No, DO NOT start deprecating your CSS

This is in reply to this post on medium that was recently shared by Sidebar on one of their recent daily newsletters. I found this post so ridiculous that I felt compelled to write this follow up post.

I want you to go to the last web page you have developed and view the source. How many programming languages did you have to write? If you’re like me, you probably have some HTML, CSS, JavaScript or Node, and PHP in there. You may be able to count the languages on one hand, but that doesn’t leave many fingers left on that hand for typing more code.

It doesnt matter how many languages you used. What matters is wether you used them right and wether the end product was what you wanted it to be. It matters how efficient that end product was and how usable it is. It matters if the code written was maintainable and readable. It doesnt matter how many languages you used, it only matters how efficiently those languages were used.

Freeing hand space is critical, so it’s important that we try to remove one of the languages in our stack. HTML can only be replaced by XML, which defeats the purpose of saving space, and web pages on modern browsers cannot run without Node or PHP. Through process of elimination, we are left with finding an alternative for CSS. Fortunately, that is possible with Node.

Hold on, wait, is the author actually saying there is no other language out there that can serve up web pages other than node and PHP? and why is is so critical to remove a language in the stack? Also, if it is so critical, why not remove PHP or Node and handle the logic in one of those (very small subset of languages available)?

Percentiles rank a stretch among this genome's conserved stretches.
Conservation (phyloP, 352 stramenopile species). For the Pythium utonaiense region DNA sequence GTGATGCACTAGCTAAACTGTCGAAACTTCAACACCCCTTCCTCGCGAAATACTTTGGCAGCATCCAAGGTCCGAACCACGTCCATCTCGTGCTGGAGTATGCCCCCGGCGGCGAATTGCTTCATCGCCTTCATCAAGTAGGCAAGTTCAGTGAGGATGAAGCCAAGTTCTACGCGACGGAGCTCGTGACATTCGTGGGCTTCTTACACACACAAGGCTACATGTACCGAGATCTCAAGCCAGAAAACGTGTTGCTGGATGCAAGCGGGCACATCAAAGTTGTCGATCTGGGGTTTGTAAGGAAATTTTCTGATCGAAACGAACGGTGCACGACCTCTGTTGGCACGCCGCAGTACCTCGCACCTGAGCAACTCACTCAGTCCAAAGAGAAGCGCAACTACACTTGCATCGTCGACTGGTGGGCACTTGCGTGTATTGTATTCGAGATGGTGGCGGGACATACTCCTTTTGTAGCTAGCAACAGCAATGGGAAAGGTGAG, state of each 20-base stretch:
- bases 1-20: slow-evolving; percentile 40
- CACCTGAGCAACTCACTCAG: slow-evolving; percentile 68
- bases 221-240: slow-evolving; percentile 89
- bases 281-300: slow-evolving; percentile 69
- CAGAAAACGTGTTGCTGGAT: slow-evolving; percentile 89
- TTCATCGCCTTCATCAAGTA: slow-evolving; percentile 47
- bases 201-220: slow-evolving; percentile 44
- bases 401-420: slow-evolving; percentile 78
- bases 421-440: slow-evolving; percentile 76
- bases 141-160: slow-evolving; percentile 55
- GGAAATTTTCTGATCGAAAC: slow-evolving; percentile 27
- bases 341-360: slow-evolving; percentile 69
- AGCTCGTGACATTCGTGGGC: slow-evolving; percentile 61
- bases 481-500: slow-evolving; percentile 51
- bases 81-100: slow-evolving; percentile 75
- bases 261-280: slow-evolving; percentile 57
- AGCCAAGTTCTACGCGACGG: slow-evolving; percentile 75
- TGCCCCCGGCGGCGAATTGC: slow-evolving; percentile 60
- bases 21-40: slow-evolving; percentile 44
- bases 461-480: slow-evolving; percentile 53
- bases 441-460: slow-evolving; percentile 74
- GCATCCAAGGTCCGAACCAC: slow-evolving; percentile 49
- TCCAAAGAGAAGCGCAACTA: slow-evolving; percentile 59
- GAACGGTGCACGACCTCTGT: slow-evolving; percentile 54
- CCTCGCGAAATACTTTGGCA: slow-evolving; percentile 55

Using Node Instead of CSS

Replacing CSS with Node is easy and actually a lot more intuitive and whitespace-free. All you have to do is open your .js file and type in the instructions for changing the style of elements. For example, take a look at the following CSS for changing the color and padding of a paragraph with id “gulp”:

#gulp { 
    color : #0000ff;
    padding : 10px; 
}

This CSS takes up 4 lines, and at least 13 spaces. In node, we’ll change the style for the same paragraph:

document.getElementById(‘gulp’).style.color=‘#00f’;
document.getElementById(‘gulp’).style.padding=‘10px’;

This Node code takes up only 2 lines and there are 0 spaces. Essentially, we are saving lines, spaces, and files (delete your .css documents!).

1. This is vanilla JavaScript and not necessarily node.

2. If 2 lines are better than 4, the css can be written in one line

#gulp{color:#0000ff;padding:10px;}

now, by the same argument, css became a better choice.

3. The JS written is ineffecient. The author is traversing the DOM twice to target the same element. A better way to write that would have been to cache the element in a variable and do the style updates on the variable.

var gulp = document.getElementById(‘gulp’);

gulp.style.color=’#00f’;

gulp.style.padding=’10px’;

Either the author chose to not do this out of ignorance or to make a point. I dont see the point. The problem with this style is that it is not maintainable. CSS is much more DRYer than this proposed JS method. It easier to maintain and on top of it, it has all the hardware accelerated goodness that comes with natively supported languages.

The Future of CSS

Just like the blink and marquee tags, it will only be a matter of time until browsers stop supporting CSS, so the sooner you start using HTML5 to style your pages, the longer your projects will last in the future.

It’s time to take back our fingers and whitespace and stop using so many languages to perform the same tasks.

This is when I kind of realize that this whole post is satire (at least I hope it is, for the love of all things web!). I should probably just give up on all languages and write my web pages in assembly (makes things way faster, no?).

In conclusion, those of you who are new to web development and took this article seriously, UNLEARN any coding patterns you might have learnt through this post. I believe it is meant to be satire. For those who saw it coming from the beginning, touche.

 

 

 

 

 

 

lOOney dOOdle

I run Engineering at Vizbee, we make SDKs to stream video from mobile devices to Smart TVs.